Tuesday, January 30, 2007

Information + new discussion topic (on IR for other languages)... 1/30


Information:

 --> Thursday's class is going to be one of the more technical (and critical) classes for the semester.
      Please look at the slides before coming to the class to maximize absorption rate/chance

 -->Note that I added new slides to last week's lecture to capture the class discussion
      about (1) marginal relevance (2) the point that relevance/marginal relevance are being
      assessed in terms of similarity (3) the idea of reducing the lossyness of bag of words model
      by looking at shingles/noun-phrases and (4) the digression about doing plagiarism/duplicate detection
      using similarity metrics.


Discussion topic (the two students with whom I discussed this already are exempted ;-)

 Difficult as it might be to believe, English is not the only language in the world. To what extent
are the information retrieval techniques that we have discussed until now also apply to
languages other than english? (Which work without change, which need to be modified a bit, and
which don't make any sense at all?)

(Of course, to answer this question, it helps if you actually know a language other than English..
So "Americans" as defined by the smart-alec saying "There are three types of people in the world:
Bilinguals, Polyglots and Americans" are excused ;-))




My first impulse was to add a qualification to the parenthetical remark after "English.." saying
"Java/C++ don't count". Then again, I decided, how about retrieving relevant code fragments
to help programmers? How effective are the information retrieval models we are discussing for this
problem?


Get cracking..

rao



5 comments:

Raju said...

The bag of words model will work as such in other languages also,for which permutation of words is not as important as combination of words. All natural languages I know seems to be having this property and similar size of "working" vocabulary, but still large. Details like stemming algorithms and stop words must be changed.
For programming languages it will not work since a limited vocabulary is used in different permutations to express large number of concepts. For example, a=b is semantically very different from b=a; though bag of words are exactly same.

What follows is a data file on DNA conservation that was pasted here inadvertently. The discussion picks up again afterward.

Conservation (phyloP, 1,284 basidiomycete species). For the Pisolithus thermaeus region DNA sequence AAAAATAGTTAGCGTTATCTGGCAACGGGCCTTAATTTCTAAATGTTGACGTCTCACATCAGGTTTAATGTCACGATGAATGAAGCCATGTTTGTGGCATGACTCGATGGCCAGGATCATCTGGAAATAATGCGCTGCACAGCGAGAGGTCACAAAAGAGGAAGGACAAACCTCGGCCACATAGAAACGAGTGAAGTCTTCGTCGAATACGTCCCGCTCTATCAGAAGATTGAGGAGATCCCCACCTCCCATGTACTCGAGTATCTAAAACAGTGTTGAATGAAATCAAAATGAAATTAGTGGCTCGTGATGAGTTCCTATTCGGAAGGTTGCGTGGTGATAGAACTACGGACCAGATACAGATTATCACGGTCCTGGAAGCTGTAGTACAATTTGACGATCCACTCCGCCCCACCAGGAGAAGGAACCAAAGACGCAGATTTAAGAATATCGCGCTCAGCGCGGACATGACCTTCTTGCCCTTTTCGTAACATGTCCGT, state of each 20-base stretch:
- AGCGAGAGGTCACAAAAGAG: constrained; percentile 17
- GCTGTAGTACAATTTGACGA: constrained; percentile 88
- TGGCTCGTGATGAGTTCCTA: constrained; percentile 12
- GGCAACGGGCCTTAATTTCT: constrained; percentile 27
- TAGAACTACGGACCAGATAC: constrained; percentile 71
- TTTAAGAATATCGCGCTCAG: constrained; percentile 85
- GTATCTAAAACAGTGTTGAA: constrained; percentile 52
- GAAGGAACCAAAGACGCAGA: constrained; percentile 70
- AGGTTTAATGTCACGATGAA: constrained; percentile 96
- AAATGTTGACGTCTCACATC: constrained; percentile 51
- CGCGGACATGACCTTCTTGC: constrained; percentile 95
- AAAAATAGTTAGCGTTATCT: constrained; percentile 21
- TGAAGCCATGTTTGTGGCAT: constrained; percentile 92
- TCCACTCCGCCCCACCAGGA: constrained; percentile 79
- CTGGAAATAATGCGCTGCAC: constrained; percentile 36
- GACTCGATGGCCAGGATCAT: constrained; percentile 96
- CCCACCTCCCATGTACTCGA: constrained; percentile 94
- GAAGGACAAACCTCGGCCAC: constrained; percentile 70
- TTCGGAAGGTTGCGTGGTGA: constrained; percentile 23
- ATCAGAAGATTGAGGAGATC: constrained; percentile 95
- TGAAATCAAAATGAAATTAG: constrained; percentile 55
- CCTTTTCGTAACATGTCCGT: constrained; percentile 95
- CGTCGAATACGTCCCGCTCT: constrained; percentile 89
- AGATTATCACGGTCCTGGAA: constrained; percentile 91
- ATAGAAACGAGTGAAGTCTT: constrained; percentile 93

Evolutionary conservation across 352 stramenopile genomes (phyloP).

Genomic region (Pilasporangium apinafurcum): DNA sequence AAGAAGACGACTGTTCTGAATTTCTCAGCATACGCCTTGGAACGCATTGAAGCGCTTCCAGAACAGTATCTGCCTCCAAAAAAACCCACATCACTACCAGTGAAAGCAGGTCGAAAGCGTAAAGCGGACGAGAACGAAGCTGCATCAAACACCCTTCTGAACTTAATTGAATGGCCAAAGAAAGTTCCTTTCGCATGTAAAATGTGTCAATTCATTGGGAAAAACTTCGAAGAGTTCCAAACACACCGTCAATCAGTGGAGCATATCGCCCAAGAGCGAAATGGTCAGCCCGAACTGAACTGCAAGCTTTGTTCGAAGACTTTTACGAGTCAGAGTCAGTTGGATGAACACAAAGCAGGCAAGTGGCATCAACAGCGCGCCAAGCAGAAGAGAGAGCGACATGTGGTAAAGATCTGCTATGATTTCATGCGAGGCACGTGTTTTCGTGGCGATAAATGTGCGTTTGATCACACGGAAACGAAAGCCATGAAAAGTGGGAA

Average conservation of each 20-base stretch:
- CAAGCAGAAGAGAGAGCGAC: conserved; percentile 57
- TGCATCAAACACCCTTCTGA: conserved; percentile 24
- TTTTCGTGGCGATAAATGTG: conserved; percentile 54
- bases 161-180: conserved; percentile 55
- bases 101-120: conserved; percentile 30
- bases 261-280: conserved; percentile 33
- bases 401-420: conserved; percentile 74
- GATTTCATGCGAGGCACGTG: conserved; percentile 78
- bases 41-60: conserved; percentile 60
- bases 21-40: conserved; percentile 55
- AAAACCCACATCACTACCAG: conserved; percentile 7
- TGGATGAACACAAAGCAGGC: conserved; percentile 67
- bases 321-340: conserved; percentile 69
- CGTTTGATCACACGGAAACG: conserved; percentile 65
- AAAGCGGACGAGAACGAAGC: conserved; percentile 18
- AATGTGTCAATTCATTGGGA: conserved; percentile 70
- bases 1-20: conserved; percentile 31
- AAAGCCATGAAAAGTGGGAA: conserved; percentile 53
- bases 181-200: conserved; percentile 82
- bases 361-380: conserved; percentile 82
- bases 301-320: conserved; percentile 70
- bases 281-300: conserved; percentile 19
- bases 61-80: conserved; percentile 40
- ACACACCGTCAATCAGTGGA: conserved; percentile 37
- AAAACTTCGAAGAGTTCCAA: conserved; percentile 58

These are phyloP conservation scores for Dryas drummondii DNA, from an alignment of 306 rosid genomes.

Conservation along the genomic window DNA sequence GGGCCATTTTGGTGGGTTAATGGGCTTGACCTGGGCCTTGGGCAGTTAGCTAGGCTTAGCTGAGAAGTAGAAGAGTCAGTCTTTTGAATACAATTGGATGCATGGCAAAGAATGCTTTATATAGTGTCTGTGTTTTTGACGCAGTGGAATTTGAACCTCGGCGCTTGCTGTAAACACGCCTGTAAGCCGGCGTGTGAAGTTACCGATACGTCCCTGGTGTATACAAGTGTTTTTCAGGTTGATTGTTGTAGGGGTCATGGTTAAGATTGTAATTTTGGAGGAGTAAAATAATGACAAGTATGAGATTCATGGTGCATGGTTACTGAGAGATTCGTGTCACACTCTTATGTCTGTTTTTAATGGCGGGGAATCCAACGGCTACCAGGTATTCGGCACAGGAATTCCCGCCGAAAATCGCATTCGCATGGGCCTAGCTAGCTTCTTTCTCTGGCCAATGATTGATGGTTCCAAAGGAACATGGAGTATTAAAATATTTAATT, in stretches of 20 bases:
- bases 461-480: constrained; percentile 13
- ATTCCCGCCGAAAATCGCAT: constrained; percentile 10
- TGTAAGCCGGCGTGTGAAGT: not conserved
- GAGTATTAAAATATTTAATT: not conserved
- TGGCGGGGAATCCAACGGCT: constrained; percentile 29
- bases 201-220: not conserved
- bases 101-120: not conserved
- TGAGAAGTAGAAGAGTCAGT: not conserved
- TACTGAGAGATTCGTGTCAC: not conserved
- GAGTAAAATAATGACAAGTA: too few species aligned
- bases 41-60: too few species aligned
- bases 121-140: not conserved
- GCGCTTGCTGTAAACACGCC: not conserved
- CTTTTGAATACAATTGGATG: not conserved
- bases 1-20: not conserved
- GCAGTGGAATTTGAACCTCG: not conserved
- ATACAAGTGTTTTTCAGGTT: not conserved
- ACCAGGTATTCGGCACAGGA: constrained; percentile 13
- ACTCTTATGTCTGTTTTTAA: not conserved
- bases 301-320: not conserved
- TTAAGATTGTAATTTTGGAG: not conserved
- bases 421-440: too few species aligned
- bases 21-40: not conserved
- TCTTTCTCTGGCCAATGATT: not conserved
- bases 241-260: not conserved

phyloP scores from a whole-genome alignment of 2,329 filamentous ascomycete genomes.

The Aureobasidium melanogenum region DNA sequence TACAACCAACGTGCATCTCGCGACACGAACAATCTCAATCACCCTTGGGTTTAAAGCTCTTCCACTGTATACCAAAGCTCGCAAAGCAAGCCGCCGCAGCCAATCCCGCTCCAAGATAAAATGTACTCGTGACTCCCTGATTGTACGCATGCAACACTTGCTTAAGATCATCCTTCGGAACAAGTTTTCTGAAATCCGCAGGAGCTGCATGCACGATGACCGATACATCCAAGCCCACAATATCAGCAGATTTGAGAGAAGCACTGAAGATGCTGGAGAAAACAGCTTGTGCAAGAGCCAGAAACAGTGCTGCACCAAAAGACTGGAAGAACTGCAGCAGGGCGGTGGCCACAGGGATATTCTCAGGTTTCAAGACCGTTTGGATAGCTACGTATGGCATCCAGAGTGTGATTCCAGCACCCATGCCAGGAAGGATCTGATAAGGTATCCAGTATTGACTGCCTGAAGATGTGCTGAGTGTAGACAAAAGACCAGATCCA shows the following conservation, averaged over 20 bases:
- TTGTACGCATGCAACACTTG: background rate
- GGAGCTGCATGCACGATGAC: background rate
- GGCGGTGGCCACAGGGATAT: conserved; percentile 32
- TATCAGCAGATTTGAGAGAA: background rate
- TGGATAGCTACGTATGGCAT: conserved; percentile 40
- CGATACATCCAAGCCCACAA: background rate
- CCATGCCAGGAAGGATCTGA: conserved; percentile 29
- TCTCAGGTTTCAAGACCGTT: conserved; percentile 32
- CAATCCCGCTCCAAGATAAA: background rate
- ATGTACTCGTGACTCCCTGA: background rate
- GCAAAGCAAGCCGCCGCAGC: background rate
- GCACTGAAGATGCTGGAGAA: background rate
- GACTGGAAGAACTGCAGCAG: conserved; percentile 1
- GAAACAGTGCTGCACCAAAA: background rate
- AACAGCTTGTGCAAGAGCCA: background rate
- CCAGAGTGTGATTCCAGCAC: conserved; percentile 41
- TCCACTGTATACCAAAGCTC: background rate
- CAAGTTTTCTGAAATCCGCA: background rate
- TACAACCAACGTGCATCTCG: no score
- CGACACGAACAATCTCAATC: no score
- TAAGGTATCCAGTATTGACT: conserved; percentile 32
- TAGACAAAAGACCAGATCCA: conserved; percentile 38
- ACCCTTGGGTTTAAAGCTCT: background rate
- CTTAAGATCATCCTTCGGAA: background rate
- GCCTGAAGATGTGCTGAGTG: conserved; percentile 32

Zheshen(Jessie) said...

When it comes to Chinese, the idea of “bags of terms” still works, but we should separate words first, because Chinese does not have any obvious sign to separate words as space used for separating words in English. For Chinese, we should also remove “stopwords”, do “term weighting”, but we don’t need to deal with “stemming”, “converting upper-case characters to lower-case” and “removing special symbols(such as hyphen and punch signs in the words)” problems. Chinese also inevitably has “synonyms” and “polysemy”problems like English and it may be much worse since “character”, rather than “word”, is the smallest unit of meaning in Chinese. Therefore, “synonyms” and “polysemy” may cause big problems even in the first step—separating words, because in many cases, one character may be combined with either its previous characters or the following ones to form a word and the length of word(the number of characters included) is also undecided. (All cases may be meaningful in terms of “a word”. Without context, it is very difficult to decide which one is correct.).

For code retrieving, now we have many search engines for searching codes, such as “sourceforge”, “the code project”, “google code”, etc. I think all I have seen so far are still based on text retrieving(e.g., “labels”, “keyword” or “text descriptions”). I think it may be possible to treat “Java/C++” as human languages and apply similar methods to do code retrieval.

Subbarao Kambhampati said...

The comment regarding Chines is interesting. So what are the techniques for segmentation used by the current best search engine in Chinese? (I understand that Baidu rather than Google is the frontruner in China)

The issue of segmenting strings into words is also an issue in languages such as German (and sanskrit) where many words can be joined to make long "compound words"--but the problem seems easier here than what needs to be
done for Chinese.

Zheshen(Jessie) said...

Basically, there are three ways to segment strings into words for Chinese: matching based method, understanding based method and statistical data based method.

1)Matching based method: the system scans the string and matches its sub-strings(possible words) with words in a dictionary.
2)Understanding based method: the system does grammar and syntax analysis so as to eliminate ambiguities(“synonyms” and “polysemy”)as much as possible.
3)Statistical based method: the system computes the possibility of neighboring co-occurrence of characters and considers those with high possibilities as words.

Most current Chinese search engines are based on one or some of above techniques. Other than “synonyms” and “polysemy”, there is another tough problem in Chinese word segmentation—identifying unknown words, such as names, addresses, etc.

Nanan said...

In my opinion, there might be some problem with stopwords in Chinese. Since the words in Chinese are consist of characters. And the stopwords are more suitable to be called as stopcharacters since they are not real words just one character normally. In this case, it is possible that some stopcharacters appear in some meaningful words. If we delete them, some problem will occur during the segamentation process.